It was on December 16, 2012, the day on which the suffering of the 23-year-old medical student Jyoti Singh Pandey started. At the same time it was the day on which India, as I knew it by then, should be turned fundamentally. The history of the Indian “braveheart” is probably known by everyone who watches news sometimes. It is the story of a young woman who died way too early and has become a martyr of a more equitable India. Raped by six men and abused with an iron rod Jyoti survived thirteen more days until she succumbed to multiple organ failure and closed her eyes forever.
Leslie Udwin’s shockingly honest documentation
The British filmmaker Leslie Udwin pictures Jyoti’s fate peerlessly in her documentation “India’s Daughter”. She doesn’t simply illustrate her life. She also speaks with Jyoti’s family, the rapist’s families, the defence lawyers and selected experts. The most shocking interview she had with Mukesh, the driver of the bus in which Jyoti was abused to death. In a gray shielded prison room, he tells distantly and unrepentantly how the gang rape occurred. His eyes are empty; he is gruesomely calm. His words bear witness to the disrespect he conceals against women, women like Jyoti, who live a much more unlimited life than the traditional Indian role scheme want them to do:
„A decent girl won’t roam around at 9 o’clock at night.“
Such statements aren’t new to me. I myself wasn’t harassed once by Indian men. If you believe Mukesh’s statement, it was my own fault, especially as I went alone by auto rickshaw late at night. Three young men surrounded us with their mopeds, trying to talk to me, touching me. The rickshaw driver turned out to be my hero and chased them away quickly. Since that night I had never been out again without any companion.
India‘s Daughter – not an isolated case
Jyoti wasn’t travelling alone and nevertheless she suffered such a fate. Why? Even Mukesh can’t give any clear answer. He explains that they wanted to teach the young student and her companion a lesson. However he doesn’t feel guilty. Finally, he wasn’t directly involved in the rape. And besides,
„[is] a girl more responsible for a rape than a boy.”
This statement is probably the movie’s key message. It shows with what kind of self-conception some men expedite the Indian patriarchy and consider women just as an object. Current Statistics of the Indian Government confirm this hypothesis. Every 18 minutes a woman is raped in New Delhi. The dark figure is much higher. Ram Singh, Mukesh’s brother and main accused in Jyoti’s case, has also already harassed and raped other women. Especially in the slums of the city rape appears to be on the daily agenda. Out of shame many women don’t talk about it, afraid to be rejected by their families. But Jyoti’s death broke the silence. Thousands of people went on the streets of New Delhi. Their demand was clear: “We will not tolerate rape.” By force of arms, policemen proceed against the demonstrators, but they remained stable. Like a purgatorial fire the demonstrations spread across the whole country. Also in Hyderabad you could feel smaller offshoots. Indeed there were more present topics – particularly after the bombing of an urban bus station – but I could notice that people started to talk more about social equality. Nonetheless there could be no question of a fundamental change of Indian society.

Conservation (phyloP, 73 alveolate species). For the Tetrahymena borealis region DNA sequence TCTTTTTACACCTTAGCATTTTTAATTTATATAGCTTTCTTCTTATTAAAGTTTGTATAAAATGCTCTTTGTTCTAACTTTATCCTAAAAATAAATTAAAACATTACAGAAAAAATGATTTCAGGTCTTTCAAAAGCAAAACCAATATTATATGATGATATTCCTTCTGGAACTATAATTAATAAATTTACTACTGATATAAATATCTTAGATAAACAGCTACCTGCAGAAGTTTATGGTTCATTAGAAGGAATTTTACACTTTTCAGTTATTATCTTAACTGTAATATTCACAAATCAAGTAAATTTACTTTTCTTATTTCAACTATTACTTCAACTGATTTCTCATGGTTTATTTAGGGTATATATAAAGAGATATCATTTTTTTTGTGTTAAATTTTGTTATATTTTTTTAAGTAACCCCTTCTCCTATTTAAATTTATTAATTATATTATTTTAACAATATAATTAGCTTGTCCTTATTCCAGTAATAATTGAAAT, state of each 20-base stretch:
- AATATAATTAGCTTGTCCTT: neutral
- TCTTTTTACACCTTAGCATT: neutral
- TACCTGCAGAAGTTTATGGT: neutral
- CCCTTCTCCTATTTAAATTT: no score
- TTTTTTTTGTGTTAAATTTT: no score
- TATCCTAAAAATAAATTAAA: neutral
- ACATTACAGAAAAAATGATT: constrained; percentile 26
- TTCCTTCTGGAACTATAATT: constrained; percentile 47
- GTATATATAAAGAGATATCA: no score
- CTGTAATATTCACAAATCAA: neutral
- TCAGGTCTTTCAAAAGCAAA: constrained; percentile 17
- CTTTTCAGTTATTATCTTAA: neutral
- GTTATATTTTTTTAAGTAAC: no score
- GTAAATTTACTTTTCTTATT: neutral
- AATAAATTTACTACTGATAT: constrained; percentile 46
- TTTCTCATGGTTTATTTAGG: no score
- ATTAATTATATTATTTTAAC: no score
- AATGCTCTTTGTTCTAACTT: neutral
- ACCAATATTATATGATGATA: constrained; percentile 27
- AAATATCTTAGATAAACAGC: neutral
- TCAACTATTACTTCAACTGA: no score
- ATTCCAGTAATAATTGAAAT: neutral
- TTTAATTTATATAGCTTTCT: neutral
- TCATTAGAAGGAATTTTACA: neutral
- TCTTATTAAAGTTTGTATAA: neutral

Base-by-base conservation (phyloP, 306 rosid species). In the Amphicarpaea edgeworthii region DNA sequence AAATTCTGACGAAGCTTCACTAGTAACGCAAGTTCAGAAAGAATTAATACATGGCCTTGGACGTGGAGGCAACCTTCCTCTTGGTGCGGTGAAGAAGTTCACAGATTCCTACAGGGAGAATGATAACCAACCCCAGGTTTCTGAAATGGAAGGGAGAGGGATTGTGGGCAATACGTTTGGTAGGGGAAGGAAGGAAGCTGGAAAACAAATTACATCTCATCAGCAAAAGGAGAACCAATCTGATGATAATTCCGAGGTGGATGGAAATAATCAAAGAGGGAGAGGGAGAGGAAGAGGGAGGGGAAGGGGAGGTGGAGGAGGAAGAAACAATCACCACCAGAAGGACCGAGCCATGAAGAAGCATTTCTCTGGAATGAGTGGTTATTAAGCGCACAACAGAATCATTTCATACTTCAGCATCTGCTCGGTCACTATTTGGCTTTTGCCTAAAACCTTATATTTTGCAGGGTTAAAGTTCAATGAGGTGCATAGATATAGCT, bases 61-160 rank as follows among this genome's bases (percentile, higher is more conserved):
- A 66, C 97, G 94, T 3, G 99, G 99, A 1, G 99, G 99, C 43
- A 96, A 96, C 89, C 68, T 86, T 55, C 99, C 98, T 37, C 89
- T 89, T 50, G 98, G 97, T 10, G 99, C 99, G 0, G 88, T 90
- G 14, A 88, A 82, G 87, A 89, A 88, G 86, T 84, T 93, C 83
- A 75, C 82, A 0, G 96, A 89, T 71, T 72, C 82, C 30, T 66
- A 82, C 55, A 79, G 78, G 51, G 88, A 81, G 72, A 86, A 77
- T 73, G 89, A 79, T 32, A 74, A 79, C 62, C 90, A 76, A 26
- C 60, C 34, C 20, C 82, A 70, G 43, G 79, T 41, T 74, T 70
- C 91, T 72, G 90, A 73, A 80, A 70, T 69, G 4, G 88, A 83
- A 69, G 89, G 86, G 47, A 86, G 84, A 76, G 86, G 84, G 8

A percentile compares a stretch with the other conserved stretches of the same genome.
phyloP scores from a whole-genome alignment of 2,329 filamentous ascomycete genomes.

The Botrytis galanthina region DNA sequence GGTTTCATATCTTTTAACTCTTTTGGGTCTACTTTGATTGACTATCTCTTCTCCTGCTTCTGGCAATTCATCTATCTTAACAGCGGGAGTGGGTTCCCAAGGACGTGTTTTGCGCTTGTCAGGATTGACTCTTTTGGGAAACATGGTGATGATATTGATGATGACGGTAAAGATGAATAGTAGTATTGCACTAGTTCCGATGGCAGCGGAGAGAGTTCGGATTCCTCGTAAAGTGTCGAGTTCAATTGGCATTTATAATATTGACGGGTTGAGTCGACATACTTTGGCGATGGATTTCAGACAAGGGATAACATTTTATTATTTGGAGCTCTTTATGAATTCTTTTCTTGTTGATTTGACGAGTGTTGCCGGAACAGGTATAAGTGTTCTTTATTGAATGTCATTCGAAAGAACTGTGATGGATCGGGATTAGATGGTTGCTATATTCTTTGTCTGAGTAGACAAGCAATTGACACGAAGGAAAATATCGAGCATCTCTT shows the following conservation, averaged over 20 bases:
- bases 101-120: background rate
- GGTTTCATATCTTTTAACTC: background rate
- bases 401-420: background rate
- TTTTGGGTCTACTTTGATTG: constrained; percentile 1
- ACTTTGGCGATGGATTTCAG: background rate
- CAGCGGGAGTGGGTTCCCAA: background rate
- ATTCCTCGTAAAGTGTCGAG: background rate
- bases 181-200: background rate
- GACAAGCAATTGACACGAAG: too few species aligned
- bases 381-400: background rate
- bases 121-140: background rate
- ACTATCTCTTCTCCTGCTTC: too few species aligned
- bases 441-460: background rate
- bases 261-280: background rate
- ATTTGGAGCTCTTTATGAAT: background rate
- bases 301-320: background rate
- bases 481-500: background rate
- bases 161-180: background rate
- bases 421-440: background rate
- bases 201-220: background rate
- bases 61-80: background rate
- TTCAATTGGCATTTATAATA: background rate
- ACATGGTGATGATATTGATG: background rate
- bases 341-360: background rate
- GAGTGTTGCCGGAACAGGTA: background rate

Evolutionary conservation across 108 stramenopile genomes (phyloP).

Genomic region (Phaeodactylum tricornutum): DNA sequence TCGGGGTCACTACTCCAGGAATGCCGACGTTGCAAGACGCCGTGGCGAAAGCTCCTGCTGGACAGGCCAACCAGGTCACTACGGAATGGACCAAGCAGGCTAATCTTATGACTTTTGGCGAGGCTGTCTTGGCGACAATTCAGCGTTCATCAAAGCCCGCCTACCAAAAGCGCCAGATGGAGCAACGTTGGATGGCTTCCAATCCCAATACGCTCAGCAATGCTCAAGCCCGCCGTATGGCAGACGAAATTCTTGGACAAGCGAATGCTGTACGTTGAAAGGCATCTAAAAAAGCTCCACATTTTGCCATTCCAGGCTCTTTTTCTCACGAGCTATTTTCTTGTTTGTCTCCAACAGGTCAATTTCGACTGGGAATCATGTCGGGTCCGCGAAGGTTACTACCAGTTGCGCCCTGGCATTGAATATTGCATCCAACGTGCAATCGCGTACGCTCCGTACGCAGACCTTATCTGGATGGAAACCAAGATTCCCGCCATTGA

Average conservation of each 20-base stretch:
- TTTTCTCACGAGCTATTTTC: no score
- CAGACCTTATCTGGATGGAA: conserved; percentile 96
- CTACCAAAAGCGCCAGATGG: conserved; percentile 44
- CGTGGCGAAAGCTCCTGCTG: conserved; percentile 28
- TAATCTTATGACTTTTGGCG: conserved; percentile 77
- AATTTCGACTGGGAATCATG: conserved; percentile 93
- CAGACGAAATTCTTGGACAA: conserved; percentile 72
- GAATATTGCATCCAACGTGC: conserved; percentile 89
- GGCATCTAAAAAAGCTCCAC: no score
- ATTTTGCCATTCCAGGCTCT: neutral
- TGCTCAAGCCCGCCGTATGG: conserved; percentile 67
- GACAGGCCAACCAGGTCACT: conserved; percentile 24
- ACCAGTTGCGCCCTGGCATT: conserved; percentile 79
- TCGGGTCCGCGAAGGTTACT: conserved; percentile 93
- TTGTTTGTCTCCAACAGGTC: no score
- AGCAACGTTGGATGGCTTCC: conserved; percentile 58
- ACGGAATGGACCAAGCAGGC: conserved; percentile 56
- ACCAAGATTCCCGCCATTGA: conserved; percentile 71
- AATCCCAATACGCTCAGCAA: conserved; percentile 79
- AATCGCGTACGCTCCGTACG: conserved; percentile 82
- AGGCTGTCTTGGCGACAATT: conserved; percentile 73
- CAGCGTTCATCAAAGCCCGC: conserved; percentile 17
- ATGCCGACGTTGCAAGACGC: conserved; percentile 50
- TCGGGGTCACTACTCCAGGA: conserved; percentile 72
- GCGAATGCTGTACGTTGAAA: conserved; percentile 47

Jyoti’s case – a turning point?
About 600 rapes were reported in New Delhi in 2012. In only one case, there was an arrest and subsequent indictment. Accordingly Jyoti’s case is unique in many respects: First, the media interest is still very high. Newspapers and television stations around the world follow the fate of the young student. And also “India’s Daughter” is one of the first documentation of such kind. In India, the film is prohibited. Second, the explanatory work of the police was outstanding. Most crimes in India are usually solved after weeks; or become cold cases. Beyond that many police officers are suspected for bribe-taking or even for sexual abuse on the job.Exemplary for that is a rape case from 2013: A young Indian woman was raped at a police station after reporting a former rape. This is no isolated case. It will probably take several more years before equality will find its way into Indian society. By tendency, I could ascertain a greater estimation of women in southern India and in urban areas than in northern India. Or in New Delhi. On my second night there, young urban residents greeted me with the words “fucking bitch”. In Bangalore, I also experienced that strangers touched my ass on a local market. Even in Hyderabad –a farther south city – I had a scary experience with a guy who was trying to bottle me up and to kiss me.
Legally speaking Jyoti’s case led to some rethinking. The “Anti Rape Law” was toughened and stalking was integrated as a penalty. Under the new law, the rapists of New Delhi were sentenced to death by hanging. Their lawyers appealed against the decision. The final judgment will be heard by the Indian Supreme Court in December 2015. A fifth accomplice, called “the Juvenile”, was underage at the time of the crime. The maximum youth custody for rape in connection with murder is just three years in India. According to Mukesh, ironically, it had been the Juvenile, who acted most cruelly and tore out parts of Jyoti’s intestines as she was still alive. Indian feminists regard the new laws as too soft. But as long as politicians and defence lawyers consider women as worthless not much is going to change in the penal system:
„We have the best culture. In our culture, there is no place for a woman.”
The link to the documentary: https://www.youtube.com/watch?v=zJmk2wVtiSo